Your subscription fee gives you full access to the EVE Online servers, website, and customer support. Unlike single-player games where you are purchasing the game as-is, the development of EVE as a persistent world is ongoing with frequent updates to add new features and improve your gameplay experience. Subscriptions allow us to continue making EVE bigger and better as well as paying our staff their monthly wages. CCP does not charge extra for game expansions.
Don’t charge your consumers a monthly fee for additional content only to make consumers further pay for additional content on the cash shop. Cash shop content should be made readily available to monthly subscribers. I mean, if content is being put on the cash shop what exactly are consumers paying for when they pay $15 a month.
Jeff Strain, one of the founders of ArenaNet, said in 2007:
Gamers will no longer buy the argument that every MMO requires a subscription fee to offset server and bandwidth costs. It’s not true – you know it, and they know it. Gamers may buy the argument that your MMO requires a subscription fee, if you can tell them what they are getting for their money.
I think that sums up the plight of Pay-to-Play.
Buy-to-Play began with the original Guild Wars (GW), a MMORPG which could be brought for $30-40 and then the consumer would never have to pay for the game again. Additional content was frequently added to GW however nowhere the same frequency as Guild Wars 2 but we’ll get to that in a minute.
Every year or so ArenaNet would sell an additional expansion pack for GW for $30-40 which would contain whole continents of content. The first, Factions, gave the player a choice of joining two differing factions and duking it out in faction vs faction PvP. Additional expansions were added throughout the years adding new content and classes for the player to experience.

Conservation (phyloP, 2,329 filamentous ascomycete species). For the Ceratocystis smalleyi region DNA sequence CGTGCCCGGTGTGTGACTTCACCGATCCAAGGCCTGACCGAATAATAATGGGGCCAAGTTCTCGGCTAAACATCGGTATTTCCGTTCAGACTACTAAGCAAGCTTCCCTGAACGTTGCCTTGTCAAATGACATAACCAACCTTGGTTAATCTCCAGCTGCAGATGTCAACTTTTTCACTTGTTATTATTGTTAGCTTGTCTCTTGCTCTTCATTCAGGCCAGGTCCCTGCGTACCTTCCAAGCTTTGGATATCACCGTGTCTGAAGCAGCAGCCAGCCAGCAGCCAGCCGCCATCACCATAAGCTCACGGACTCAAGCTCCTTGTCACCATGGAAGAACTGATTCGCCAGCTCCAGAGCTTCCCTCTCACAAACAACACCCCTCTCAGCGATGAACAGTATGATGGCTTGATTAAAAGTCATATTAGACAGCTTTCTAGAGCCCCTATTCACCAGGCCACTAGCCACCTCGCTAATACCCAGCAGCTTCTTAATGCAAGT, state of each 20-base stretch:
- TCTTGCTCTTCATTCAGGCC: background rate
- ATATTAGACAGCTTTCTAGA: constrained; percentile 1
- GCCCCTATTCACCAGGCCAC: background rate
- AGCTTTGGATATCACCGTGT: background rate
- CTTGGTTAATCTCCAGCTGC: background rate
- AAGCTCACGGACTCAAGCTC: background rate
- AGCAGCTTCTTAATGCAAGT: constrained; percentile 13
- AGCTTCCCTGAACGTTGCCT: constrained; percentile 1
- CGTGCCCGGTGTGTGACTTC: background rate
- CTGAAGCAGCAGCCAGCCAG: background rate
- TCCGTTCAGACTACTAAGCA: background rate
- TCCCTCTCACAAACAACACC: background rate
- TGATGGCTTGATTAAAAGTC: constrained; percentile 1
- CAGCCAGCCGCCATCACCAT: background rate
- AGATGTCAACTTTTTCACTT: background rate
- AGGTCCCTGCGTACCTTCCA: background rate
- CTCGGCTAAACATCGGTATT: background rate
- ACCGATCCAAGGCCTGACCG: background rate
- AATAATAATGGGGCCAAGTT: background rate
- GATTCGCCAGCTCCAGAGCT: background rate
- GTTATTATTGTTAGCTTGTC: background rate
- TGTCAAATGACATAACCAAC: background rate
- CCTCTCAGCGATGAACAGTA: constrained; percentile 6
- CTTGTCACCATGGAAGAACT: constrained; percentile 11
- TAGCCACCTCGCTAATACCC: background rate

Little did gamers know, this was merely the beginning. After five years or so of not releasing any additional expansion packs for GW, ArenaNet released Guild Wars 2, an MMORPG which would promise to change the industry forever.
And it did.
The game launched in 2012 to incredibly positive reviews and offered new ways to play and experience the large worlds which MMORPGs had given us. Not only that but ArenaNet updated the game every two weeks with their Living World content, offering new dungeons, storylines and even changing up some of the worlds already existing content.
This marked a change. No more did players have to pay monthly fees for content or server costs. Instead they could play GW2 for five minutes and then return back to it six months later and then keep on playing.
This marked a revolution for MMORPGs, one where gamers would ask the question “Why should I pay a subscription for MMORPGs anymore?”